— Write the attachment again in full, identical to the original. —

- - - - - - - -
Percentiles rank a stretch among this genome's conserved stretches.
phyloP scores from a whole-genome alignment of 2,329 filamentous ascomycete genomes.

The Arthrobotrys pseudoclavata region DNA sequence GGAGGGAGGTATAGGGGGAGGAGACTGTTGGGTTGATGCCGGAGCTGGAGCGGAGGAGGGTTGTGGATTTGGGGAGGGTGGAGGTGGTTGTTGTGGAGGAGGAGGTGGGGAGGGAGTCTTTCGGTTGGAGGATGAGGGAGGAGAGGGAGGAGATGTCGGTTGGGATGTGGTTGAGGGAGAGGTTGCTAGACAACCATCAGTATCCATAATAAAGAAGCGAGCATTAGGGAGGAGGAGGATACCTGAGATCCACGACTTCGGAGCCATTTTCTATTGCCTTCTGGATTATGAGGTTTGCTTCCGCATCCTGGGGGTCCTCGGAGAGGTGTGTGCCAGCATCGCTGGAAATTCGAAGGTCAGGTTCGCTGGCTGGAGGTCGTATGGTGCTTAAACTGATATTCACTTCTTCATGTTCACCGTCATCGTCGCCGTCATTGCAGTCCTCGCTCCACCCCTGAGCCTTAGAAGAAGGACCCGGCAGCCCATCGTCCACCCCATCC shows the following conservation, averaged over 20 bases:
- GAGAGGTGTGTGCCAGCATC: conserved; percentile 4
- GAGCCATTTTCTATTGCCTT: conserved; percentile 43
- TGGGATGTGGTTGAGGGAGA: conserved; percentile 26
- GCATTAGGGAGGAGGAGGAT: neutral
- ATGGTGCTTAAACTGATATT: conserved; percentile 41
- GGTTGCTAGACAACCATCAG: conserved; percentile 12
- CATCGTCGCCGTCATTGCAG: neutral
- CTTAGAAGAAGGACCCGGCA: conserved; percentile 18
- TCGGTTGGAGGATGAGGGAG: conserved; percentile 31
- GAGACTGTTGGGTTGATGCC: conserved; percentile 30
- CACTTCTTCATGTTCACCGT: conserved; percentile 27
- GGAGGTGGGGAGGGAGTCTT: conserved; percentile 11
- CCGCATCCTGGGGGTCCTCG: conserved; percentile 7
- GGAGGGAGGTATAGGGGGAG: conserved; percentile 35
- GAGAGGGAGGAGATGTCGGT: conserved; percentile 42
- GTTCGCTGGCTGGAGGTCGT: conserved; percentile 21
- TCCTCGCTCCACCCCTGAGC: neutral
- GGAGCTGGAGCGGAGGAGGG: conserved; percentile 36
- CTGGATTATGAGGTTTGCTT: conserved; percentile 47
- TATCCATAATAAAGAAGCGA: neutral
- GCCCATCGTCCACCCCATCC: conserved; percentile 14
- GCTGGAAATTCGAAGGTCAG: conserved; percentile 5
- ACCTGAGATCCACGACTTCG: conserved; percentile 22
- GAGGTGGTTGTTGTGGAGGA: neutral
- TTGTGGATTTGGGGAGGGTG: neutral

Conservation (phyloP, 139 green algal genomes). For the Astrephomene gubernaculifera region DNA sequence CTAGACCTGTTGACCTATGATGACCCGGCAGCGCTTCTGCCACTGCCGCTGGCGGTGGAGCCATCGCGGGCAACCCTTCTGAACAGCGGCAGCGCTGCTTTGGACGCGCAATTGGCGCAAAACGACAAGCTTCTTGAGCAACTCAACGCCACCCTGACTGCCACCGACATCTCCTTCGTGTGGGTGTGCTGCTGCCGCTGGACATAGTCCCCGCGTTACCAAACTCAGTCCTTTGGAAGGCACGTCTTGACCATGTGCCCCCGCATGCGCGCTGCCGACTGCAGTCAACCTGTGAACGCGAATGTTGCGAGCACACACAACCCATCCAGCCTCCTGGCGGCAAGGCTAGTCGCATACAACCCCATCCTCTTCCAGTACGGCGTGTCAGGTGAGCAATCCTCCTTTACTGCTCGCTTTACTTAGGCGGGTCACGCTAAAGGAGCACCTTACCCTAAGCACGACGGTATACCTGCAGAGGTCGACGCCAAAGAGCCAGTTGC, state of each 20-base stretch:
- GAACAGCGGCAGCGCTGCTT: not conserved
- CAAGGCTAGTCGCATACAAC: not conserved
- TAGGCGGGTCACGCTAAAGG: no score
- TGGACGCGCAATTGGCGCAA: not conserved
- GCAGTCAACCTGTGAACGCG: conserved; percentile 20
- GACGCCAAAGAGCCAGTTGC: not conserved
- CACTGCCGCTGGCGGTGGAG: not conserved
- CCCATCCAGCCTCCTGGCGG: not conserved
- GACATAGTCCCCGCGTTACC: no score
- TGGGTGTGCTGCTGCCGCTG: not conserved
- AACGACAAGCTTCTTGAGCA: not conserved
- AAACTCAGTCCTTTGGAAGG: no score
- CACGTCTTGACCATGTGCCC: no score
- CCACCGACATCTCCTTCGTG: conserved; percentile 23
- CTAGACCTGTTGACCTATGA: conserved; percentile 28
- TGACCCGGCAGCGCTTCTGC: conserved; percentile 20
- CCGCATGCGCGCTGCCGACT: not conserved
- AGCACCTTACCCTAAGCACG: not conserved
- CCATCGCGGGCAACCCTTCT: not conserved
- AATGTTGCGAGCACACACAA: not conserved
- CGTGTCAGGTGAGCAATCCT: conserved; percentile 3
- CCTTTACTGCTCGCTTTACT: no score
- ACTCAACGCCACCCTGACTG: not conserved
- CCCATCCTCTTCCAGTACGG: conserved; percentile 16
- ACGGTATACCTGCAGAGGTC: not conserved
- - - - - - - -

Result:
Percentiles rank a stretch among this genome's conserved stretches.
phyloP scores from a whole-genome alignment of 2,329 filamentous ascomycete genomes.

The Arthrobotrys pseudoclavata region DNA sequence GGAGGGAGGTATAGGGGGAGGAGACTGTTGGGTTGATGCCGGAGCTGGAGCGGAGGAGGGTTGTGGATTTGGGGAGGGTGGAGGTGGTTGTTGTGGAGGAGGAGGTGGGGAGGGAGTCTTTCGGTTGGAGGATGAGGGAGGAGAGGGAGGAGATGTCGGTTGGGATGTGGTTGAGGGAGAGGTTGCTAGACAACCATCAGTATCCATAATAAAGAAGCGAGCATTAGGGAGGAGGAGGATACCTGAGATCCACGACTTCGGAGCCATTTTCTATTGCCTTCTGGATTATGAGGTTTGCTTCCGCATCCTGGGGGTCCTCGGAGAGGTGTGTGCCAGCATCGCTGGAAATTCGAAGGTCAGGTTCGCTGGCTGGAGGTCGTATGGTGCTTAAACTGATATTCACTTCTTCATGTTCACCGTCATCGTCGCCGTCATTGCAGTCCTCGCTCCACCCCTGAGCCTTAGAAGAAGGACCCGGCAGCCCATCGTCCACCCCATCC shows the following conservation, averaged over 20 bases:
- GAGAGGTGTGTGCCAGCATC: conserved; percentile 4
- GAGCCATTTTCTATTGCCTT: conserved; percentile 43
- TGGGATGTGGTTGAGGGAGA: conserved; percentile 26
- GCATTAGGGAGGAGGAGGAT: neutral
- ATGGTGCTTAAACTGATATT: conserved; percentile 41
- GGTTGCTAGACAACCATCAG: conserved; percentile 12
- CATCGTCGCCGTCATTGCAG: neutral
- CTTAGAAGAAGGACCCGGCA: conserved; percentile 18
- TCGGTTGGAGGATGAGGGAG: conserved; percentile 31
- GAGACTGTTGGGTTGATGCC: conserved; percentile 30
- CACTTCTTCATGTTCACCGT: conserved; percentile 27
- GGAGGTGGGGAGGGAGTCTT: conserved; percentile 11
- CCGCATCCTGGGGGTCCTCG: conserved; percentile 7
- GGAGGGAGGTATAGGGGGAG: conserved; percentile 35
- GAGAGGGAGGAGATGTCGGT: conserved; percentile 42
- GTTCGCTGGCTGGAGGTCGT: conserved; percentile 21
- TCCTCGCTCCACCCCTGAGC: neutral
- GGAGCTGGAGCGGAGGAGGG: conserved; percentile 36
- CTGGATTATGAGGTTTGCTT: conserved; percentile 47
- TATCCATAATAAAGAAGCGA: neutral
- GCCCATCGTCCACCCCATCC: conserved; percentile 14
- GCTGGAAATTCGAAGGTCAG: conserved; percentile 5
- ACCTGAGATCCACGACTTCG: conserved; percentile 22
- GAGGTGGTTGTTGTGGAGGA: neutral
- TTGTGGATTTGGGGAGGGTG: neutral

Conservation (phyloP, 139 green algal genomes). For the Astrephomene gubernaculifera region DNA sequence CTAGACCTGTTGACCTATGATGACCCGGCAGCGCTTCTGCCACTGCCGCTGGCGGTGGAGCCATCGCGGGCAACCCTTCTGAACAGCGGCAGCGCTGCTTTGGACGCGCAATTGGCGCAAAACGACAAGCTTCTTGAGCAACTCAACGCCACCCTGACTGCCACCGACATCTCCTTCGTGTGGGTGTGCTGCTGCCGCTGGACATAGTCCCCGCGTTACCAAACTCAGTCCTTTGGAAGGCACGTCTTGACCATGTGCCCCCGCATGCGCGCTGCCGACTGCAGTCAACCTGTGAACGCGAATGTTGCGAGCACACACAACCCATCCAGCCTCCTGGCGGCAAGGCTAGTCGCATACAACCCCATCCTCTTCCAGTACGGCGTGTCAGGTGAGCAATCCTCCTTTACTGCTCGCTTTACTTAGGCGGGTCACGCTAAAGGAGCACCTTACCCTAAGCACGACGGTATACCTGCAGAGGTCGACGCCAAAGAGCCAGTTGC, state of each 20-base stretch:
- GAACAGCGGCAGCGCTGCTT: not conserved
- CAAGGCTAGTCGCATACAAC: not conserved
- TAGGCGGGTCACGCTAAAGG: no score
- TGGACGCGCAATTGGCGCAA: not conserved
- GCAGTCAACCTGTGAACGCG: conserved; percentile 20
- GACGCCAAAGAGCCAGTTGC: not conserved
- CACTGCCGCTGGCGGTGGAG: not conserved
- CCCATCCAGCCTCCTGGCGG: not conserved
- GACATAGTCCCCGCGTTACC: no score
- TGGGTGTGCTGCTGCCGCTG: not conserved
- AACGACAAGCTTCTTGAGCA: not conserved
- AAACTCAGTCCTTTGGAAGG: no score
- CACGTCTTGACCATGTGCCC: no score
- CCACCGACATCTCCTTCGTG: conserved; percentile 23
- CTAGACCTGTTGACCTATGA: conserved; percentile 28
- TGACCCGGCAGCGCTTCTGC: conserved; percentile 20
- CCGCATGCGCGCTGCCGACT: not conserved
- AGCACCTTACCCTAAGCACG: not conserved
- CCATCGCGGGCAACCCTTCT: not conserved
- AATGTTGCGAGCACACACAA: not conserved
- CGTGTCAGGTGAGCAATCCT: conserved; percentile 3
- CCTTTACTGCTCGCTTTACT: no score
- ACTCAACGCCACCCTGACTG: not conserved
- CCCATCCTCTTCCAGTACGG: conserved; percentile 16
- ACGGTATACCTGCAGAGGTC: not conserved